Did you go through the ordeal of being convicted and facing time in gaol? Your only natural wish would possibly be to get out of gaol quickly while facing imminent incarceration. Incarceration is something that you do not necessarily make plans to deal with. If you had to post a big bail to get out of prison so that you could see your family again or take on a decent lawyer to fight for you, what will you do?
When the suspect is out on bond, the suspect is offered an opportunity to prepare for future court dates and also to provide a safer way for his or her family to cope with the case. Bail bonds are offers made to the court for the convict to be able to leave prison. The reward is a promise that, in the future, the defendant will return to appear for further court proceedings. The bail payment may be paid by the defendant, but the payment is often beyond the defendant’s ability to pay in full. You can deal with the situation in many ways: Connecticut Bail Bonds Group Norwich offers excellent info on this.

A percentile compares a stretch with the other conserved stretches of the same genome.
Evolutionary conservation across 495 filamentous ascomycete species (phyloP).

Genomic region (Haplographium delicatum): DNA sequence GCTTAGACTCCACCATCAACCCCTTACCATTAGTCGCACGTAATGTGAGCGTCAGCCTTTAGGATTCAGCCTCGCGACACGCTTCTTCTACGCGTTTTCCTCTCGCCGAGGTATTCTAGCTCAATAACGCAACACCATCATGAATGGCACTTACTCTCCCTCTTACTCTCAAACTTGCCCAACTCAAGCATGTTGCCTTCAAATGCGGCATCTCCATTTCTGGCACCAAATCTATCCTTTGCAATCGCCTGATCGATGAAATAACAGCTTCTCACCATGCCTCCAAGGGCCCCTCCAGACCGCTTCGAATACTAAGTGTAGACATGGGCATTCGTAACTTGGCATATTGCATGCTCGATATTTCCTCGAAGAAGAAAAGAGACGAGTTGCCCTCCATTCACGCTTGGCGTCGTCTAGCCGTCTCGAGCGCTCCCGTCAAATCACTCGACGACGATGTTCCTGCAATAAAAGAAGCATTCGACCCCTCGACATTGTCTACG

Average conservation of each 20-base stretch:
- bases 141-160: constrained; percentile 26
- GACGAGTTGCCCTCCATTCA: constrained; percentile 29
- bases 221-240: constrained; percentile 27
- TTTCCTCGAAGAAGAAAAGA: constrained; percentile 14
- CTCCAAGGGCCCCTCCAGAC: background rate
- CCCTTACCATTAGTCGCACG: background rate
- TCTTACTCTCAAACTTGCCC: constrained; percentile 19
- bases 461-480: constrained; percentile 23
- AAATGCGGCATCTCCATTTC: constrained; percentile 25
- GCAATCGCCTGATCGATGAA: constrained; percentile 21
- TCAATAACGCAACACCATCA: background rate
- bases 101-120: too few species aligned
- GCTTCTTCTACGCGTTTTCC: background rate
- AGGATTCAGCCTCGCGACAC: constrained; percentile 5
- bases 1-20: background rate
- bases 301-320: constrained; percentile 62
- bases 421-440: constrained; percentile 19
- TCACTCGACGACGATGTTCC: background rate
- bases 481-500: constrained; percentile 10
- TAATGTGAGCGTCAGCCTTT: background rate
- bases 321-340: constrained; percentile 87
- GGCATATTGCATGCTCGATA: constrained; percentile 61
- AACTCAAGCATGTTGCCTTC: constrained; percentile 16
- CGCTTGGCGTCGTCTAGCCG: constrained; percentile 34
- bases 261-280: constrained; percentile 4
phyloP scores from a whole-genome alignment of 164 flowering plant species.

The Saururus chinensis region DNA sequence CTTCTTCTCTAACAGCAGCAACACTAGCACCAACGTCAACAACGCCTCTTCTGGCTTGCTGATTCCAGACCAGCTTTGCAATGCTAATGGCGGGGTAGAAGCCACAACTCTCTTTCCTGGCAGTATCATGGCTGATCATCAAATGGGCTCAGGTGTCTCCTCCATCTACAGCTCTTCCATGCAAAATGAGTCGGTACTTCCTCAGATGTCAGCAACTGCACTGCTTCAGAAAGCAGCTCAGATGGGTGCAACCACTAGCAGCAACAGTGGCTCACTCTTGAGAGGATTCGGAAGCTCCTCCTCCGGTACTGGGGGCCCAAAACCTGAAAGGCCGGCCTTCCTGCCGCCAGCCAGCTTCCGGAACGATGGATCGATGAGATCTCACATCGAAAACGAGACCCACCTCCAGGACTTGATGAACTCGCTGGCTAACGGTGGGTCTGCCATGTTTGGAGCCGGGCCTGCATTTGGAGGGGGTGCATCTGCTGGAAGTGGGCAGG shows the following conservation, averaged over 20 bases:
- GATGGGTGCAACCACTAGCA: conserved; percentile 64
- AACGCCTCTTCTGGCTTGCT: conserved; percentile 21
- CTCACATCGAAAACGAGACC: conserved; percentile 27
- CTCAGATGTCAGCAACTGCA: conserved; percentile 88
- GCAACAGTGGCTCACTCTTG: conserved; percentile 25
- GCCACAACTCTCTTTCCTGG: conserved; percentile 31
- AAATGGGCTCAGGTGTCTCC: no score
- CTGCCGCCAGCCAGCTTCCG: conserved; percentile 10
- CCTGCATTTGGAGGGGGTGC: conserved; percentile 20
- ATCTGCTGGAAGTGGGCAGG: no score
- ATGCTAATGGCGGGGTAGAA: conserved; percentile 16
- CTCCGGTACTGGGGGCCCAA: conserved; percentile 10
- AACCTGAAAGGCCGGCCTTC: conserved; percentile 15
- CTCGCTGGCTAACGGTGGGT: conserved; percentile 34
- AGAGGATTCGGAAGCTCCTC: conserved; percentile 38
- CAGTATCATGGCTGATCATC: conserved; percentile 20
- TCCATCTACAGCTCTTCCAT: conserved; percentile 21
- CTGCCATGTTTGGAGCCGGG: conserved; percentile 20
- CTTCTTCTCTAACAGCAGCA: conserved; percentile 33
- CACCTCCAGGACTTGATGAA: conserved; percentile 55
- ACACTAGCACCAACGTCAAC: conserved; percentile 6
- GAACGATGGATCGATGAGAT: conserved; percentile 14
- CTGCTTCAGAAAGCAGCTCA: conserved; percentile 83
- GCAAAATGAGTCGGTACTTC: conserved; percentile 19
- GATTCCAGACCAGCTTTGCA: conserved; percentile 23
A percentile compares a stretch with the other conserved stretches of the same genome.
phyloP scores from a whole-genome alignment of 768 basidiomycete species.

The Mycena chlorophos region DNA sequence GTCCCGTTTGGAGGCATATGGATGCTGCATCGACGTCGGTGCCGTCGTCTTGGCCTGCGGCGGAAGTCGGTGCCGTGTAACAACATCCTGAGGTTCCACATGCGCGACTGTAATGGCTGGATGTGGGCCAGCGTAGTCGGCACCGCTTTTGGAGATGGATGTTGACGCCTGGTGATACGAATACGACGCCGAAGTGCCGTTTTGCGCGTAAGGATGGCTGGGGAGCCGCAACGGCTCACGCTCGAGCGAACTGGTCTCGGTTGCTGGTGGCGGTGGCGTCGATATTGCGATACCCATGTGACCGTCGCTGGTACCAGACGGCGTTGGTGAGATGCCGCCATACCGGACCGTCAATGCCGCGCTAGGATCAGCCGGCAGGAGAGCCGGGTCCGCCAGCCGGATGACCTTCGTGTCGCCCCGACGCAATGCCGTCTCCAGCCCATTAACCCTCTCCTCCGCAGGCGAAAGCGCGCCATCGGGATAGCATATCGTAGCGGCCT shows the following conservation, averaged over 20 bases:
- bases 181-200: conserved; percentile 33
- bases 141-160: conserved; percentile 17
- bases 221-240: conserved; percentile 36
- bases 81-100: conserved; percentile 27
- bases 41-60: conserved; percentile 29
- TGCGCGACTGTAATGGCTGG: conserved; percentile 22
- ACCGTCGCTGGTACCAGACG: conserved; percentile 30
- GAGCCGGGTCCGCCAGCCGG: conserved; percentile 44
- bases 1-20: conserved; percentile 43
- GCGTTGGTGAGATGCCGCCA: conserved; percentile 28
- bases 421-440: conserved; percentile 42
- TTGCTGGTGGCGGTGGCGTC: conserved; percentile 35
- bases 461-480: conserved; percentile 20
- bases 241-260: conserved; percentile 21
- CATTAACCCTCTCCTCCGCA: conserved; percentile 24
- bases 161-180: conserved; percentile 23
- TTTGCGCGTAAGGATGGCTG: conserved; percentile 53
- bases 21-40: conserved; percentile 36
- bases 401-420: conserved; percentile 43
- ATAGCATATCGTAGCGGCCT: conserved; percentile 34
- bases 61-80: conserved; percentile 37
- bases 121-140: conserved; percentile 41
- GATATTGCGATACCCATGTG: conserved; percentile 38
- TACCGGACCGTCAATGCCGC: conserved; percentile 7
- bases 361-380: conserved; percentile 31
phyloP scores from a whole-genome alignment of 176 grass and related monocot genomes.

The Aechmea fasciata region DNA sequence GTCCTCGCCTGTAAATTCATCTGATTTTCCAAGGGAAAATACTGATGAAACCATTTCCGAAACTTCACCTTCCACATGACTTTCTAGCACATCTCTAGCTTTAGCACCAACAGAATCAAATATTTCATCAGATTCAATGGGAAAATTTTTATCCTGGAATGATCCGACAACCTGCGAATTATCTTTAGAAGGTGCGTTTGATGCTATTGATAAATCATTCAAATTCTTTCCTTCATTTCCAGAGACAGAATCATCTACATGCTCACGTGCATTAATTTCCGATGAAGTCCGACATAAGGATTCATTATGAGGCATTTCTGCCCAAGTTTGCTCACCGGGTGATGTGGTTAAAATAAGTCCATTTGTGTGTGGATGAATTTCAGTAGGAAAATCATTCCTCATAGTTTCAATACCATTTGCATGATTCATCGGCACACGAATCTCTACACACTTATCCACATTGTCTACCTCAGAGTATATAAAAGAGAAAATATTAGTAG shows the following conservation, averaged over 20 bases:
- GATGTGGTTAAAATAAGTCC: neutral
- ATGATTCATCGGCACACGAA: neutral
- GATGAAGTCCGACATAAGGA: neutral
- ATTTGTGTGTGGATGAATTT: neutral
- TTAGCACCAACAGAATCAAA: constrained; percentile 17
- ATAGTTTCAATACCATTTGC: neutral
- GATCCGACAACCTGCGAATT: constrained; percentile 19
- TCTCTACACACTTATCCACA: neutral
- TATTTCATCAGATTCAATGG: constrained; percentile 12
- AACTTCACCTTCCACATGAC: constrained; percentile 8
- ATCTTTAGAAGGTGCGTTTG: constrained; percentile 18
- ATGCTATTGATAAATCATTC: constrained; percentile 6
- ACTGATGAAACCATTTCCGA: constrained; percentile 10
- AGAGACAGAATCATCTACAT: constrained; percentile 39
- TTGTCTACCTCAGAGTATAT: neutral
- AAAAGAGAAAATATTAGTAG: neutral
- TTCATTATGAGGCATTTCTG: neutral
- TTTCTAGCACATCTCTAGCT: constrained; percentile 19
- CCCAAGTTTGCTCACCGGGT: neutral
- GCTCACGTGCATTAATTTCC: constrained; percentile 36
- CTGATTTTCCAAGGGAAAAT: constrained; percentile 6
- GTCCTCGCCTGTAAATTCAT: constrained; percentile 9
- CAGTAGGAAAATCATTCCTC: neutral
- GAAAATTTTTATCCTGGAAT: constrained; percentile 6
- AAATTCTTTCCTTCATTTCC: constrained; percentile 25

In cash, money order or cashier’s check, paying the full bail sum, no personal checks or credit card payments will be appropriate.
* In the form of US Treasury funds, pay the complete bail sum.
* The court may agree to take property as collateral but is particular to how terms are agreed in its demands. In finalising the details, your solicitor or the court clerk will assist you.
* A licenced firm that posts bail bonds for a fee will help post the bail to get you out of gaol if you can not arrange the payment.
The agency will ask for a percentage of the bail amount (between 10-15 percent) as a charge for putting up your bail when you employ the services of bail bondsmen or a bail bonding agency. The courts refund the bail sum to the entity that secured the bail bonds until the defendant shows up for all his or her court appearances. As a benefit, the organisation will then keep the 10-15 percent charge.
The bail bonds allow the defendant to work as before, and resume his or her regular operation. This allows a defendant, unless otherwise ordered by the court, to be free to leave the area as long as he or she appears on the prescribed court dates.